Maybe it’s due to how we parent the firstborn and the second child. Mine are exactly the same. I’ve had many heart attacks when it comes to my second daughter who’s stubborn, fearless and a free spirit. She does what she wants and she listens to no one. I agree with you that we shouldn’t stifle them to keep them safe (and make our lives easier).

    • Honest Mum

      Must be a second child thing-they have the safety of their usually sensible elder sibling so feel more free. I’ve definitely got more grey hairs thanks to Xander!

  4. Rebecca

    Oh my goodness this sounds JUST like my little man!!! Again, as you say I think it gets easier as they get older… mine is starting to listen more too now which is shocking at times but amazing! #brilliantblogposts

  5. Lizzie Roles

    This is Katie all over, second child, fearless, has me stressed most of the time. I play a ‘game’ to teach her to; go to the tree (praise) then the gate (praise) and so on to try and get her to listen and respond to my commands. It works most of the time. If she doesn’t stop then the consequence is she has to hold my hand or go on the reigns (at 4 years old which is absolutely not cool as far as she’s concerned). Gotta keep her safe though so I’m a #meanmum which is absolutely better than her running into the carpark at school. Shopping is still a nightmare though, I sometimes wish we still had our buggy.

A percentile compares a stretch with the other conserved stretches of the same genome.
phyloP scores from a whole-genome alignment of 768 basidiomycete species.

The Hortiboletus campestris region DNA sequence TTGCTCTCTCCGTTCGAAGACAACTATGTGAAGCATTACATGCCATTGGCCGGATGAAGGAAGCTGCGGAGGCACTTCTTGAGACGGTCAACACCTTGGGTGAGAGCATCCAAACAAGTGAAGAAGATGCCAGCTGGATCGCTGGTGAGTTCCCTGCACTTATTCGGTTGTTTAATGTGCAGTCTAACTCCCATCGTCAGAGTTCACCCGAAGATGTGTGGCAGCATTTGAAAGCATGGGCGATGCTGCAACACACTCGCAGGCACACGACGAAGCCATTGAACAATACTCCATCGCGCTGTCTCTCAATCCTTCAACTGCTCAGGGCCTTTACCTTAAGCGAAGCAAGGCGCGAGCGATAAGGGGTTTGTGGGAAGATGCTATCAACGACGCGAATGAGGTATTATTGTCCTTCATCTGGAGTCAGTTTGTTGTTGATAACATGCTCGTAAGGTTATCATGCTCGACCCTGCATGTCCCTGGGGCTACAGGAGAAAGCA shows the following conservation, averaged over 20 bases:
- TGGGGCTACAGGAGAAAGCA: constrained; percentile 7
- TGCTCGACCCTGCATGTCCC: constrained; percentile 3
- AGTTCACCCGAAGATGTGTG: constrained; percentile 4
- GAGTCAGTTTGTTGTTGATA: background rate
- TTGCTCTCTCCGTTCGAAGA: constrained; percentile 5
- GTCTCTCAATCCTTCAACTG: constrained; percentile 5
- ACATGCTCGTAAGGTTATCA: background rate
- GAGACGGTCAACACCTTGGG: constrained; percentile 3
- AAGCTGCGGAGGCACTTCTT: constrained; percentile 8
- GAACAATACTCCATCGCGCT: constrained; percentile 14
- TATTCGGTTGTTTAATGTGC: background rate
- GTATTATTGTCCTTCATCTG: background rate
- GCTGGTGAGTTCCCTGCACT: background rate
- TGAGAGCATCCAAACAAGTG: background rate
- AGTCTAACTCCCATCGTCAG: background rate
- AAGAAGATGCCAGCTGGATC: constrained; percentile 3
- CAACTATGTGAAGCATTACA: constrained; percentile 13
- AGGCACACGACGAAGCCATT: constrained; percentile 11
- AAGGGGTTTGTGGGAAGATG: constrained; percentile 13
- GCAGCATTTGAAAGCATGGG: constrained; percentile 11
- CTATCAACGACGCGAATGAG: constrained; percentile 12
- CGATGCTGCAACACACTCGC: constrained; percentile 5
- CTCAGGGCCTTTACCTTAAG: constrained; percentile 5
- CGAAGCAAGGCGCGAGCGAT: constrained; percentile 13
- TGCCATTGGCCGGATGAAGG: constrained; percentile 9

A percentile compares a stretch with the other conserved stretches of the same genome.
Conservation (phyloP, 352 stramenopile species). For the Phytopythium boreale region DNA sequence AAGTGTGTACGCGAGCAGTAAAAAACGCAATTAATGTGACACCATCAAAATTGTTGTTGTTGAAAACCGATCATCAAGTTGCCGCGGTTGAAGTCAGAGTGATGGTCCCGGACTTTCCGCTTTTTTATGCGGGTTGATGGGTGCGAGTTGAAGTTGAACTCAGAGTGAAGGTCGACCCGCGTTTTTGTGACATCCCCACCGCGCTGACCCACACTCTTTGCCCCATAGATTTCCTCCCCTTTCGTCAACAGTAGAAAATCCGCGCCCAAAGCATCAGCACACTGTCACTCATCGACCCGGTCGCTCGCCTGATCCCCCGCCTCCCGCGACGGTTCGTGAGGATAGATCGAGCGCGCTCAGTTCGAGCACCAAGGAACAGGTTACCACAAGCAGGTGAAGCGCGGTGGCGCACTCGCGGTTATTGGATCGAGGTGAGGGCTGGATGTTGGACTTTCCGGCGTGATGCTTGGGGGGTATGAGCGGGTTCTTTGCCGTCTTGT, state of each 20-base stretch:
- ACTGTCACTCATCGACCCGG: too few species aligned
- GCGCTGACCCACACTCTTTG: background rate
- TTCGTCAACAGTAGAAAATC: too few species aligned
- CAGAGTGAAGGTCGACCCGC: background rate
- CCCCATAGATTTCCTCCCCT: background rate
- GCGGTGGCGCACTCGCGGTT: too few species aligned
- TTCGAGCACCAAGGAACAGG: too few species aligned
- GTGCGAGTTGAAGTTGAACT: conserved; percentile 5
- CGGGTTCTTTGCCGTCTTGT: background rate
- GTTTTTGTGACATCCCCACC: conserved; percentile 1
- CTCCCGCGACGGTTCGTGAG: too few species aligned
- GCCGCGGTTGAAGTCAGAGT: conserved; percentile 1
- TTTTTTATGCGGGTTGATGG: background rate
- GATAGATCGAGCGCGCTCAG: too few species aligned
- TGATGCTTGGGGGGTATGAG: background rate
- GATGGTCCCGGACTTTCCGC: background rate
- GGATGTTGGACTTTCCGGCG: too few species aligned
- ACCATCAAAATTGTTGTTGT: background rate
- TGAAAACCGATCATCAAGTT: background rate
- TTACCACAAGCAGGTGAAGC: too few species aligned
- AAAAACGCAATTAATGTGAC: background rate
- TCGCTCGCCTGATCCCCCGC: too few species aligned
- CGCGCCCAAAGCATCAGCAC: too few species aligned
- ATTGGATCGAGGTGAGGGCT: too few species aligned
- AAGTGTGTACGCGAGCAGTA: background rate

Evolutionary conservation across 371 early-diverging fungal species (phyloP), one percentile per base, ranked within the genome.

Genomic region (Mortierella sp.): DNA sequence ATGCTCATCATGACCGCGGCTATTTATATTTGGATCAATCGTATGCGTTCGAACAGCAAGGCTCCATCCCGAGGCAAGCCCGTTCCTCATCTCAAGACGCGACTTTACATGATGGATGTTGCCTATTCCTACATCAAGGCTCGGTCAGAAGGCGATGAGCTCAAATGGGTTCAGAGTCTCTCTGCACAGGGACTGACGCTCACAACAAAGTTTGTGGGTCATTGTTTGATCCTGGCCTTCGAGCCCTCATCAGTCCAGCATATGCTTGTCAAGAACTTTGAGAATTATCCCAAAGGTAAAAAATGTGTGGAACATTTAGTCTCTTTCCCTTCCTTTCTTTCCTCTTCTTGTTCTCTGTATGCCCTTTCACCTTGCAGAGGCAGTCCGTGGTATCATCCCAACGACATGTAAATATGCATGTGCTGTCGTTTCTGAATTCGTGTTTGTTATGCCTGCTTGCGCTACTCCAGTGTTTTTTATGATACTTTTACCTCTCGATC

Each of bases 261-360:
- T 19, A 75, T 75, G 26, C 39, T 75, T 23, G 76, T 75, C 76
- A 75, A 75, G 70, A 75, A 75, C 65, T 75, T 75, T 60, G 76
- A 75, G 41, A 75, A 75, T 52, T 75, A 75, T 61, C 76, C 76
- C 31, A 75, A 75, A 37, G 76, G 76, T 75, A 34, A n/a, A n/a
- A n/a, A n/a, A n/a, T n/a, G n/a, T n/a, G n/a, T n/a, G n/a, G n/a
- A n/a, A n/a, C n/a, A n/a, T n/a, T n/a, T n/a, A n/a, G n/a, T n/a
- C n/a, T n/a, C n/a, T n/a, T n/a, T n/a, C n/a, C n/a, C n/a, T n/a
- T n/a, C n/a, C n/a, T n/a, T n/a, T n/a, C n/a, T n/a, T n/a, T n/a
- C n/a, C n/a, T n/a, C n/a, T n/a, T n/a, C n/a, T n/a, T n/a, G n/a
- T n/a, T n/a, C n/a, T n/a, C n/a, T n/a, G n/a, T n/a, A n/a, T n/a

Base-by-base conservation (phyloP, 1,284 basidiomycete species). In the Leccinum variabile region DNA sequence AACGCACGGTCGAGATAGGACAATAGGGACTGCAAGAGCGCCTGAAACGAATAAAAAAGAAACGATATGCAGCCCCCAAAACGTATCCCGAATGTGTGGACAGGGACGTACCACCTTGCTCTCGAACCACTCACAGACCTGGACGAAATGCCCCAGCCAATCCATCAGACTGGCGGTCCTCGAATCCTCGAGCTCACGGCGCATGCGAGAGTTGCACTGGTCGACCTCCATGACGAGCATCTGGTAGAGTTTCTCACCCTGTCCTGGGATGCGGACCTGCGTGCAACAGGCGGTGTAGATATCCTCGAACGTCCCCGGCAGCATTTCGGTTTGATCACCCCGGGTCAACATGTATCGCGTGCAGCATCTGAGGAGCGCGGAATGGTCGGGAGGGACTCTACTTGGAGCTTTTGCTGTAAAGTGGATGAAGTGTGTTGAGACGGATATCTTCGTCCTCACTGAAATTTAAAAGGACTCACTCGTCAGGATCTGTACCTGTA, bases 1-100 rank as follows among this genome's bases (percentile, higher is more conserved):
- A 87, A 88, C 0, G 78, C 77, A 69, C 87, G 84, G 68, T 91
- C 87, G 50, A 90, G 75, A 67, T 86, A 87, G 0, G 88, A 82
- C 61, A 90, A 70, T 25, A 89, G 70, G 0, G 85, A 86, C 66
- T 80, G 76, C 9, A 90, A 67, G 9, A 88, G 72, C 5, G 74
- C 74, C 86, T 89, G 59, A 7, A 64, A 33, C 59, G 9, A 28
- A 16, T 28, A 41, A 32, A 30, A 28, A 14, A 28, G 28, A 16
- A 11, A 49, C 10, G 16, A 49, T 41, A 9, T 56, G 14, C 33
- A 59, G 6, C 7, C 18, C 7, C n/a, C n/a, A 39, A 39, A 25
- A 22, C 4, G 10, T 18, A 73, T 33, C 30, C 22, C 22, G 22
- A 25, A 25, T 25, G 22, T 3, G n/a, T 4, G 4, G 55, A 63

6. Lisa

    Reading your description, you could have been writing about my Alexandre (just turned four) rather than your Xander. There must be some fearlessness in the name! I always say the only time I can relax is when he is in bed asleep. All other times, I am watching him and preventing tragedy. When he was less than two, he started to climb our house painter’s ladder. I ran across the garden with my heart in my mouth, and he was almost a whole story up before I got to him. Like your Xander, he is the sweetest, most affectionate, kind-hearted and animal-loving child. He will freak of someone in a store sees a spider and tries to kill it. He has such a strong mind, and I hope that his adventure and wilfulness never goes, but I will be glad when he starts to learn judgement! xx